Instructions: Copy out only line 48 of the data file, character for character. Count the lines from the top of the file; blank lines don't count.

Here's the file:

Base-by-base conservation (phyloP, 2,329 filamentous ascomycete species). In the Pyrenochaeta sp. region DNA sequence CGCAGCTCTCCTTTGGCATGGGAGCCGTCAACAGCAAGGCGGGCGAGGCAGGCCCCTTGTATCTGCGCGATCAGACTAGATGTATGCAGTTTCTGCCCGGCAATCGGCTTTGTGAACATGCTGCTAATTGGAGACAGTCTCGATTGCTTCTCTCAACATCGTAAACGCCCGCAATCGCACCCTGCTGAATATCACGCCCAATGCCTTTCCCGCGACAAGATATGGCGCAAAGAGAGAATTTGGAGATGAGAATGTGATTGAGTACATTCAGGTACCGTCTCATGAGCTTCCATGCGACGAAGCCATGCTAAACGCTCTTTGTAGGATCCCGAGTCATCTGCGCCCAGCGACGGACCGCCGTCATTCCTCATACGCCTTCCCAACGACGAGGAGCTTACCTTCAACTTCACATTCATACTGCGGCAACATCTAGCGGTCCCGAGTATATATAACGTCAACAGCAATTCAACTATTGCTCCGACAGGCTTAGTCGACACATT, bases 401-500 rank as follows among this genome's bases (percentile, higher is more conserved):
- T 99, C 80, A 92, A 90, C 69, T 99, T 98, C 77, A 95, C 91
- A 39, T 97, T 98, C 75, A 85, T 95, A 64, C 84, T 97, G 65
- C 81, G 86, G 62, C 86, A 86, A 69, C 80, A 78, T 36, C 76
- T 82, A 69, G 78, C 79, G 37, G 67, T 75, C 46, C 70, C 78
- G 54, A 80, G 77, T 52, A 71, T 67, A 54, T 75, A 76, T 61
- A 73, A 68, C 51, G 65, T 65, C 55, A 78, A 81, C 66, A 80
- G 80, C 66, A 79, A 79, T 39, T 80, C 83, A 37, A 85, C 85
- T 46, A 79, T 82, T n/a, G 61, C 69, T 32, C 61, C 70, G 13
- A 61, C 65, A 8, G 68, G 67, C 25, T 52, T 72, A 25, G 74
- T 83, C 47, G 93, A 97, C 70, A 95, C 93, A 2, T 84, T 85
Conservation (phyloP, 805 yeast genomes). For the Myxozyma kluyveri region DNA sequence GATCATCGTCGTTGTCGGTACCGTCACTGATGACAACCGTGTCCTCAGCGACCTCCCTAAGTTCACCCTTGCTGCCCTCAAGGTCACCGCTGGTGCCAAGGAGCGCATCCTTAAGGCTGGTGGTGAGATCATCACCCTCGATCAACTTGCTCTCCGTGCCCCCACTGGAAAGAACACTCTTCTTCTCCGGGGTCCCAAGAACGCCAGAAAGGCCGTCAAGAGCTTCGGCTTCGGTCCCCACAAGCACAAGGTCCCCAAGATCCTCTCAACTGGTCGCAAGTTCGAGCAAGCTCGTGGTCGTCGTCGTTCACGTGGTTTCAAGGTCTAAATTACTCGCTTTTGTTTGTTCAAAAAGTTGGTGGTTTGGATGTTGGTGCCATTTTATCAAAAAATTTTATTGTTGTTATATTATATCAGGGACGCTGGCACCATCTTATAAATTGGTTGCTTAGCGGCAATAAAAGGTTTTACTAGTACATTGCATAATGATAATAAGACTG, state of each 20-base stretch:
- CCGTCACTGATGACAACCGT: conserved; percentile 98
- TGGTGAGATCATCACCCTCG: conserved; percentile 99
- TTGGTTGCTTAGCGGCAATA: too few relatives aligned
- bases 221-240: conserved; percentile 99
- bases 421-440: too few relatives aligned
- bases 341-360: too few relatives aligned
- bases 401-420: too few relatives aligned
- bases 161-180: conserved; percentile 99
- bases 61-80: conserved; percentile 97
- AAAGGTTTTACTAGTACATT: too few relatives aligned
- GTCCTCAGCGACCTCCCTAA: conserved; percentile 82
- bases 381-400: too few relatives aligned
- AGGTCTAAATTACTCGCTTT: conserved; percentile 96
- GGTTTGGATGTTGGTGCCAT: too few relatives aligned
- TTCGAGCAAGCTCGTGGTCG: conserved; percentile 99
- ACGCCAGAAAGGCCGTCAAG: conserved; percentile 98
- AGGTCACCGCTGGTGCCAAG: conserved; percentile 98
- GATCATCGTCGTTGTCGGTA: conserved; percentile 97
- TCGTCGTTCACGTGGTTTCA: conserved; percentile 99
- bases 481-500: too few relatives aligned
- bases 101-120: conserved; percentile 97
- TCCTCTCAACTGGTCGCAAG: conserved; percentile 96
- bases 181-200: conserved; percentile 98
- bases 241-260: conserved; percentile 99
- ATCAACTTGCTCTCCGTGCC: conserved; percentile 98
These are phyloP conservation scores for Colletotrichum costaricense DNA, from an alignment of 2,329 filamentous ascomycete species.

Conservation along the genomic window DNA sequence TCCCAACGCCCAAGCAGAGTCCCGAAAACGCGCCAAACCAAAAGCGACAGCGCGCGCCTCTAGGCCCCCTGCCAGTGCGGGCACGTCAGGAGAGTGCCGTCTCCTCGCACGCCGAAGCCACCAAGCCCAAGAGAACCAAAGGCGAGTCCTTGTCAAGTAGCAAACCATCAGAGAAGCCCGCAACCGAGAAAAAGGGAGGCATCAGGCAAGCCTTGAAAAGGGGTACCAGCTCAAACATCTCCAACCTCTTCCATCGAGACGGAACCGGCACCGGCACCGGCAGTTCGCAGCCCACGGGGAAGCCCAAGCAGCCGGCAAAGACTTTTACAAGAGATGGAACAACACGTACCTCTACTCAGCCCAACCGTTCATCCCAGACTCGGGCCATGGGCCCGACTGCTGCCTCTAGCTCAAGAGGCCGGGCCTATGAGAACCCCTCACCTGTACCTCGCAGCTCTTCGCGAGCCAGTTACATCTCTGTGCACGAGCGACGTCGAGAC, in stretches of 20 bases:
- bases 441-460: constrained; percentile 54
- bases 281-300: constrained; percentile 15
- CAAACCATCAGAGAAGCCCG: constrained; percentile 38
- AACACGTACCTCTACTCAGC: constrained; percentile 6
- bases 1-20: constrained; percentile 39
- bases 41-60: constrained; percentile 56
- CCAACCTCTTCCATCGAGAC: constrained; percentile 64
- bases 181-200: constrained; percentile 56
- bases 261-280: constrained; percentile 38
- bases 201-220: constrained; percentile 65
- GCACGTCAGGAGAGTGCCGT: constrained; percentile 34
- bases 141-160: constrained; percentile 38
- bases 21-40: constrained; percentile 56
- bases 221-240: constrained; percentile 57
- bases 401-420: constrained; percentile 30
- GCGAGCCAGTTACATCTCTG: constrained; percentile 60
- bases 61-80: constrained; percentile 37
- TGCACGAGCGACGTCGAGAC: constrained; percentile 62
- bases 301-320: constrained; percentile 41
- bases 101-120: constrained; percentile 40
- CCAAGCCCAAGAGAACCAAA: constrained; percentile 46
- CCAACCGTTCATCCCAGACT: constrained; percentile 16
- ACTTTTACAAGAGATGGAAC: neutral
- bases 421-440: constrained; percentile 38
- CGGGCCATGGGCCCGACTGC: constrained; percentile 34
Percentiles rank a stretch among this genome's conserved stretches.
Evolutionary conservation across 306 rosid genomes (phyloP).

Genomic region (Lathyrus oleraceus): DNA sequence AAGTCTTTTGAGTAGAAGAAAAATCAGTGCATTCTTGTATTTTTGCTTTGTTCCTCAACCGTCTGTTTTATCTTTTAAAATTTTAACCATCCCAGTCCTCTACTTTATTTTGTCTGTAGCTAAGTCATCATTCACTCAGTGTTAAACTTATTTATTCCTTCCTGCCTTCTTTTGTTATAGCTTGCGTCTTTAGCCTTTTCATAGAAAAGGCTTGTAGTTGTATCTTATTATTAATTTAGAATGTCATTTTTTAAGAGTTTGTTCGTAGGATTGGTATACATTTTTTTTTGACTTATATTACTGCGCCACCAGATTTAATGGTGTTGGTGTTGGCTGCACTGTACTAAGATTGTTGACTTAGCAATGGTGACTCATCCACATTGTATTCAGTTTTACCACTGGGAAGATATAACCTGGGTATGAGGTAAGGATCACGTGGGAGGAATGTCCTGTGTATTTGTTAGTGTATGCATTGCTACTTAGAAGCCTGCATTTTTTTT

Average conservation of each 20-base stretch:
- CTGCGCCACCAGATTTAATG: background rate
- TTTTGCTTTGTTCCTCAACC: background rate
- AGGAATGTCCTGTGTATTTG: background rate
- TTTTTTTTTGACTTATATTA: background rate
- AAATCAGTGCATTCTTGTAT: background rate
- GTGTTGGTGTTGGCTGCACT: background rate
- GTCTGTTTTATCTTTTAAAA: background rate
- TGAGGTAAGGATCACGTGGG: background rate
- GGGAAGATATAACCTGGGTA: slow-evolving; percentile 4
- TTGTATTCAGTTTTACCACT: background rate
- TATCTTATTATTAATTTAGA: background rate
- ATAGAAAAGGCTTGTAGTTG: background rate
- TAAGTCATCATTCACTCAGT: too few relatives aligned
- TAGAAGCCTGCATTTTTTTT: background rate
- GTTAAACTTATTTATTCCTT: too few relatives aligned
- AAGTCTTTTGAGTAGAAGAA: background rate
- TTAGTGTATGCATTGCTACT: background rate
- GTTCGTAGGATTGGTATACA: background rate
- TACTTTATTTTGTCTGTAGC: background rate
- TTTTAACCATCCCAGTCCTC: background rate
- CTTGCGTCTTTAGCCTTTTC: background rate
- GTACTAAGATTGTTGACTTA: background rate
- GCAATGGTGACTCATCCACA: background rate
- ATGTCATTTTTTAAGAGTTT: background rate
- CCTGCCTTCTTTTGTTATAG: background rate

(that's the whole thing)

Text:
- bases 261-280: constrained; percentile 38